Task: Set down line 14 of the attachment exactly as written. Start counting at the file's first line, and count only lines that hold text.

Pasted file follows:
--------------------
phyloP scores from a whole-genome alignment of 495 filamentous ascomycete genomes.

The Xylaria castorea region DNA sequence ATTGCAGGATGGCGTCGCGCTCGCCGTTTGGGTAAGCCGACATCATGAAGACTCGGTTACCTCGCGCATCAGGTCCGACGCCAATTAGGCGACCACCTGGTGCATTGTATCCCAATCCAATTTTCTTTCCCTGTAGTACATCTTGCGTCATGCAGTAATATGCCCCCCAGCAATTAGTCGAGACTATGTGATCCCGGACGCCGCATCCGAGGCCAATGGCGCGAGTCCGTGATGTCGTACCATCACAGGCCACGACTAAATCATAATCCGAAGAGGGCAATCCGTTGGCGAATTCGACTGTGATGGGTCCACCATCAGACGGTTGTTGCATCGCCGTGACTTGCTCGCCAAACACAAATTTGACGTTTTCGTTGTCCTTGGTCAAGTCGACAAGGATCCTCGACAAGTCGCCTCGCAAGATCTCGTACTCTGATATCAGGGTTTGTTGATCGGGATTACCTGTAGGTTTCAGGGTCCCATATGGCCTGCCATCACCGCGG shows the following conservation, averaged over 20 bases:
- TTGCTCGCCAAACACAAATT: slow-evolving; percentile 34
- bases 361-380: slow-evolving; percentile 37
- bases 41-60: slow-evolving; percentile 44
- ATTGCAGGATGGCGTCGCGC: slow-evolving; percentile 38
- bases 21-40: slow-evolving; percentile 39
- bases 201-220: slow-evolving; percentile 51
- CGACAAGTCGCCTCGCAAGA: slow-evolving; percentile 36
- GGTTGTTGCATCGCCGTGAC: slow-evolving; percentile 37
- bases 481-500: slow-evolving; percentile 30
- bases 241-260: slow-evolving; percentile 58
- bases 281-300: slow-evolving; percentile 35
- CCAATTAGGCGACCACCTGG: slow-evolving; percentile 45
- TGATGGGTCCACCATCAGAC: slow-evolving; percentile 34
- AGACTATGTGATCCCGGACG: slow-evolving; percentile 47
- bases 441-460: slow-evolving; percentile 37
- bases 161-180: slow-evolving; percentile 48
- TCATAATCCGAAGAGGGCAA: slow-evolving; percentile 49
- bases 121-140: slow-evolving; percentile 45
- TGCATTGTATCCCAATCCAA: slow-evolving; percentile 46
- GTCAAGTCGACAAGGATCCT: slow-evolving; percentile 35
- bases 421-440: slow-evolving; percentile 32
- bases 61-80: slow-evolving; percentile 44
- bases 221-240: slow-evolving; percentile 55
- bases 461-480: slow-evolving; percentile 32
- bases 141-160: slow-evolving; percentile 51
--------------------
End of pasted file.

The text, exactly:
- CCAATTAGGCGACCACCTGG: slow-evolving; percentile 45